Mainland Serow (Nemorhaedus sumatraensis)


Belonging to a group known as the goat-antelopes, the Sumatran serow is a rather small-bodied animal, with dark upperparts and whitish underparts. The hair of the coat is long and coarse, and a long mane of white, brown or black occurs on the neck . Male and female serows are similar in appearance, with both bearing stout, slightly curved horns which can be used to defend themselves to deadly effect. The long ears are narrow and pointed, the face bears large scent glands below the eyes, and the tail is fairly bushy. A number of subspecies of serow were previously recognised, but are now considered full species. However, the taxonomy of the serow is not resolved and further research is needed.
Also known as
mainland serow.
Head-body length: 140 180 cm
Tail length: 8 16 cm
Shoulder height: 85 94 cm
50 140 kg


The Sumatran serow occurs in Indonesia (Sumatra), peninsular Malaysia and southern Thailand

Biology and Ecology

The Sumatran serow is generally a solitary animal, although it may sometimes move about in groups of several individuals. Each serow inhabits a small area which is well marked with trails, dung heaps, and scents. This small area of habitat is selected so it can provide all the needs of the serow, such as sufficient grass, shoots and leaves on which to feed on during the early morning and late evening, and suitable sheltered resting places in caves or under overhanging rocks and cliffs. This home range is defended against any intruding serows by using their dagger-like horns, which are also used by this rather aggressive goat-antelope to fight off predators.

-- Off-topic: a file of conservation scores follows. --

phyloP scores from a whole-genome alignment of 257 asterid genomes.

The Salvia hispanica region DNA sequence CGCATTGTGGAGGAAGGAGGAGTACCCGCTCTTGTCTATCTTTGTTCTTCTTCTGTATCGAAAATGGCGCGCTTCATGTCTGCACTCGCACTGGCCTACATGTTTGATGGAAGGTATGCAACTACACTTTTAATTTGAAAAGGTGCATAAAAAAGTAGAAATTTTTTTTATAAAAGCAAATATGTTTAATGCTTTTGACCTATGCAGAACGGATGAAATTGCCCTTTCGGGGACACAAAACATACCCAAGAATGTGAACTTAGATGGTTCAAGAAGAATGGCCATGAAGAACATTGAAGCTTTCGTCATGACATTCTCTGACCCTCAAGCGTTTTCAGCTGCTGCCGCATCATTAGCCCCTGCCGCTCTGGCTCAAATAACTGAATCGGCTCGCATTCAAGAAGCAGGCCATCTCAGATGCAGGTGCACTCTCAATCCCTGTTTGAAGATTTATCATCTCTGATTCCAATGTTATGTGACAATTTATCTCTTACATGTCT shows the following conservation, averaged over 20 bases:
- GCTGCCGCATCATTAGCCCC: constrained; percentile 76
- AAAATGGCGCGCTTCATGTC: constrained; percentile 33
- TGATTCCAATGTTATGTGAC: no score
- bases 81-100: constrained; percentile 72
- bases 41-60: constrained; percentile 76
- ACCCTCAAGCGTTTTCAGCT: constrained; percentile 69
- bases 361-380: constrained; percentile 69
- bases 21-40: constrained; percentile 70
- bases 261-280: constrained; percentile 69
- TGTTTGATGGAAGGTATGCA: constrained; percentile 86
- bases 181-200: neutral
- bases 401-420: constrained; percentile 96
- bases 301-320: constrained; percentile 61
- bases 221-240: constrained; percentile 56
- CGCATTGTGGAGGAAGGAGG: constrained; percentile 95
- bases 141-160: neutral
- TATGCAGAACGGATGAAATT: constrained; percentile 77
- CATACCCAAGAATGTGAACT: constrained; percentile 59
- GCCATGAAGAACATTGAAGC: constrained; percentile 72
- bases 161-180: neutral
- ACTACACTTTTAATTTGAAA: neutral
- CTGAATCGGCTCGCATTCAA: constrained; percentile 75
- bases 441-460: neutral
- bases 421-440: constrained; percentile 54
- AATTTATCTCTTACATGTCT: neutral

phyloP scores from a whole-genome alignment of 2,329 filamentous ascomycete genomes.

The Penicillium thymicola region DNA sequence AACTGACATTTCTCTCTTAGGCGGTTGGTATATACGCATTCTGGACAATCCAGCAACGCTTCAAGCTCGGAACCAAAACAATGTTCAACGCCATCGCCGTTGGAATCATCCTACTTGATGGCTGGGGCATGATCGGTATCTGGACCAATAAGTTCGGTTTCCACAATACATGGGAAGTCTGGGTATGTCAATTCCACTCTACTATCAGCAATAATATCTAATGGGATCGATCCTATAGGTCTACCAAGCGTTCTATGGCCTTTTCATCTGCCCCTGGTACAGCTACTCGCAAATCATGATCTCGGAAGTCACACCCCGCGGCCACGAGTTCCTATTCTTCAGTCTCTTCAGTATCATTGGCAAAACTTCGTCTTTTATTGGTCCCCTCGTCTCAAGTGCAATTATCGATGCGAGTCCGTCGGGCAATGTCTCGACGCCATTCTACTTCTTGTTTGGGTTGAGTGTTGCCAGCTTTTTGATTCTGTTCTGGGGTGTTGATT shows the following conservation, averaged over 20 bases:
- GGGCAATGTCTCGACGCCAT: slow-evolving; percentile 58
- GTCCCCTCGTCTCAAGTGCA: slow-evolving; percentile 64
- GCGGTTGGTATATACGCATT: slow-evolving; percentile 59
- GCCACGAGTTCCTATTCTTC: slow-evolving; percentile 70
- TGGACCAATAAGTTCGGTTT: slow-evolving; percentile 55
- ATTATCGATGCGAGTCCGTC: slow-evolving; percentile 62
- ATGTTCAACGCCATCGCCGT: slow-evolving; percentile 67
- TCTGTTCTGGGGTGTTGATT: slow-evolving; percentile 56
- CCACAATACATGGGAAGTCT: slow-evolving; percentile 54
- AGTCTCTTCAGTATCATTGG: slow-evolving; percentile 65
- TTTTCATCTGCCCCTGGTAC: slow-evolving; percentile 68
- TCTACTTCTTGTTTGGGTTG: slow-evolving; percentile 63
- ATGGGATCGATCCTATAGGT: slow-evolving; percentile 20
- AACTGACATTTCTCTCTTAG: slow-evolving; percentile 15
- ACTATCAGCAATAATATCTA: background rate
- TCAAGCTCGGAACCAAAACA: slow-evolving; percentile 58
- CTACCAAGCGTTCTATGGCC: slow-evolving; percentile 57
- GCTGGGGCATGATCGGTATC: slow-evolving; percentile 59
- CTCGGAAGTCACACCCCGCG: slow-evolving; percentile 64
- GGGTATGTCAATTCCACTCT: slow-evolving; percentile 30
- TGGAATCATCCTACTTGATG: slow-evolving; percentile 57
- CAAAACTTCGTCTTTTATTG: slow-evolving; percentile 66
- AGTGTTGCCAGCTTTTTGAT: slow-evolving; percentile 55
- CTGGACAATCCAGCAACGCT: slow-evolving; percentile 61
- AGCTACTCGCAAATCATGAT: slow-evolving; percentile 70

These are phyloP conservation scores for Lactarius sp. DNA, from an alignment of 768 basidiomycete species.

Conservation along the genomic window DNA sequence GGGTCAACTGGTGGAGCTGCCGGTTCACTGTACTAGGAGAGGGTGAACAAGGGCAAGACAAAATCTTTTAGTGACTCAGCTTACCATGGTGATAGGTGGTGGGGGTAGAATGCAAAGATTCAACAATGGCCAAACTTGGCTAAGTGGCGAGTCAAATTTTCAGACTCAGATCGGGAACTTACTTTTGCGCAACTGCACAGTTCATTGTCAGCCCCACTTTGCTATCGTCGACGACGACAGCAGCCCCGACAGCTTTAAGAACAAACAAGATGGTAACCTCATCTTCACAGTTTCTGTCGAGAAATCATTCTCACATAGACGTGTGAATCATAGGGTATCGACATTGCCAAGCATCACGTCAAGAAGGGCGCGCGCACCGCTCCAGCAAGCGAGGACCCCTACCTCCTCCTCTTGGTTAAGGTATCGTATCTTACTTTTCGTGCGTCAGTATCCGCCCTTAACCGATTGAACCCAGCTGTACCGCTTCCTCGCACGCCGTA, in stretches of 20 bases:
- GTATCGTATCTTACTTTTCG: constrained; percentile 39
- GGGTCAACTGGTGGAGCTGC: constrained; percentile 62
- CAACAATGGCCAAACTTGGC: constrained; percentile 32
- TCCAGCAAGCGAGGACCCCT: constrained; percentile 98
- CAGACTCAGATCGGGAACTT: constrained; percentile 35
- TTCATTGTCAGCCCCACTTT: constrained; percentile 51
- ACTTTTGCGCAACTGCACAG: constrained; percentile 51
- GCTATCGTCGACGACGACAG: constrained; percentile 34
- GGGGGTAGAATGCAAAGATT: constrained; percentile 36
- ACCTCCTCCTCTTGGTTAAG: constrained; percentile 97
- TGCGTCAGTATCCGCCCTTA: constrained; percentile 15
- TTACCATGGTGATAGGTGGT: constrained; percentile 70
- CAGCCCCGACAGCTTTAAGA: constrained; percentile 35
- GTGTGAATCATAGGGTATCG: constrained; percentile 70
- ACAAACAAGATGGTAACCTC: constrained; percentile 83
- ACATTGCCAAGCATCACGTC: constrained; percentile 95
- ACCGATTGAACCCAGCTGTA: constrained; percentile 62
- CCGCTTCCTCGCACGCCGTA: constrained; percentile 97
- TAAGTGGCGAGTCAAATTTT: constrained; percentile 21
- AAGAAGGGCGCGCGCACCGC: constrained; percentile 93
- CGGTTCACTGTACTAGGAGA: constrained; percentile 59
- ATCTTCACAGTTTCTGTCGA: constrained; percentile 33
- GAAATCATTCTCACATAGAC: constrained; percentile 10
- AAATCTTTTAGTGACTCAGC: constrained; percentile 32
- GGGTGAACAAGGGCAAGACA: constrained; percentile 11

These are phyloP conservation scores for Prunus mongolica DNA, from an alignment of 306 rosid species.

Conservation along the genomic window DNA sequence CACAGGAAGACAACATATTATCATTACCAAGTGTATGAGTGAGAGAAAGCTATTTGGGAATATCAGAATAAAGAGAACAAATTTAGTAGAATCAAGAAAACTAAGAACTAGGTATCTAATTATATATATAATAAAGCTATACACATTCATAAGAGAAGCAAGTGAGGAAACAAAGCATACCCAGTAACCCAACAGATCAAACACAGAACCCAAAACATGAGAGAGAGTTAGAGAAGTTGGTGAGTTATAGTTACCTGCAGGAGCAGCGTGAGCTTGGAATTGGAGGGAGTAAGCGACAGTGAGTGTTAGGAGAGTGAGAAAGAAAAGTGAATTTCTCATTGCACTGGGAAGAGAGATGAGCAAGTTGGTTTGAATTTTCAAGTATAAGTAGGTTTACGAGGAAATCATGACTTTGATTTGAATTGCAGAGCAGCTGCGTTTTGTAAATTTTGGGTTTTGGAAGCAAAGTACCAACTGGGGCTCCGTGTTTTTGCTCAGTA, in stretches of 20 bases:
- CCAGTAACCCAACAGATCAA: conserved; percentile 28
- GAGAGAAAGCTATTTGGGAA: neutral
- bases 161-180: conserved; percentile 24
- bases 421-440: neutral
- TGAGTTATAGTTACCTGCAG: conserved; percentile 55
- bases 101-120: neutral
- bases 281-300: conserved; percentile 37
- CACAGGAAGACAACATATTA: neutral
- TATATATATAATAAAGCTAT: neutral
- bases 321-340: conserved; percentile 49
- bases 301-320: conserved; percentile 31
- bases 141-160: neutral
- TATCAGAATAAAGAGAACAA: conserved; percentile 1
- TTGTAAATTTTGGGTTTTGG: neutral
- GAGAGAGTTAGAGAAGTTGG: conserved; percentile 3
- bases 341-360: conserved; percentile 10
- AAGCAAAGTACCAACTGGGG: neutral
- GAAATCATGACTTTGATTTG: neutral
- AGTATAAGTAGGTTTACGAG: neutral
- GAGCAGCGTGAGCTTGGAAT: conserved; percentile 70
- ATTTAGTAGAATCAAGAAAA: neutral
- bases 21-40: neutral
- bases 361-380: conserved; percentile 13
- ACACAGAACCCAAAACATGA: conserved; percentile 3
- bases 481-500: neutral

Although less specialised for climbing rugged mountains than some of its relatives, and with a somewhat slow and clumsy gait, the serow is nevertheless adept at descending steep, rocky slopes, and is also even known to swim between small islands in Malaysia. The mainland serow is territorial and lives alone or in small groups. It usually stays in a small area of only a few square miles where it grazes on grass, shoots and leaves from along beaten paths. It marks its territory with droppings and markings. It is most active at dawn and dusk, and spends the rest of the day in thick vegetation. The mainland serow gives birth to a single young usually in September or October. The gestation period is about eight months


Serows inhabit rugged mountains and rocky outcrops, covered with thick, moist vegetation or forest, up to an elevation of 2,700 metres
Serows are thought to mate primarily between October and November. The gestation period lasts for about seven months, with a single young usually born in the spring. Female serows usually reach sexual maturity at around 30 months, while males become sexually mature between 30 and 36 months of age.